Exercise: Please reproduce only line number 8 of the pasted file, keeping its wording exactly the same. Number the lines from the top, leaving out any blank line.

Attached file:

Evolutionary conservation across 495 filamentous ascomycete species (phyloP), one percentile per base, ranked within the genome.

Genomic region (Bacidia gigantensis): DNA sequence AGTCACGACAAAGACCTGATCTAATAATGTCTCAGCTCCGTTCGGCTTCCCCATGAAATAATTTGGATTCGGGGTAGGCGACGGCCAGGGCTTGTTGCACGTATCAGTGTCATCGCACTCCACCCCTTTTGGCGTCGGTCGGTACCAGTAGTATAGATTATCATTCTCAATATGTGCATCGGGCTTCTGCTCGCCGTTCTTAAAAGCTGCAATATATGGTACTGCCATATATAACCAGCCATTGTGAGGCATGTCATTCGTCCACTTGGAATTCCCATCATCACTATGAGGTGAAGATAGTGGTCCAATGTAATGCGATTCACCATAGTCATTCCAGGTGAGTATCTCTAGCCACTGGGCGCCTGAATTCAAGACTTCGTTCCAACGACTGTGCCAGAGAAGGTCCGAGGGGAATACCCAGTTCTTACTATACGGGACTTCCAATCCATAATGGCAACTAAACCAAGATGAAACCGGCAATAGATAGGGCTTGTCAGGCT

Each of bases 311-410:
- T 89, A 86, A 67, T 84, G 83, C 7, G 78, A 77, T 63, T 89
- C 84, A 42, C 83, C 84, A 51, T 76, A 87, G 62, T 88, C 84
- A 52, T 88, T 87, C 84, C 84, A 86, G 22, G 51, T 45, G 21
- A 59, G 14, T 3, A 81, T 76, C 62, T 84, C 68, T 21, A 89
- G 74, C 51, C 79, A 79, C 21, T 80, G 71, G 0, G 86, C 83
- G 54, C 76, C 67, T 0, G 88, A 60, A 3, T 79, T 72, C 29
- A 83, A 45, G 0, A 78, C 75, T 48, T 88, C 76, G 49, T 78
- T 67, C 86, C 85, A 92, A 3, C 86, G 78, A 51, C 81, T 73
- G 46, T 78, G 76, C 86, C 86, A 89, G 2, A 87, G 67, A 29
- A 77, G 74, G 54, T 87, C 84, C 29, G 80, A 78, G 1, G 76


- G 74, C 51, C 79, A 79, C 21, T 80, G 71, G 0, G 86, C 83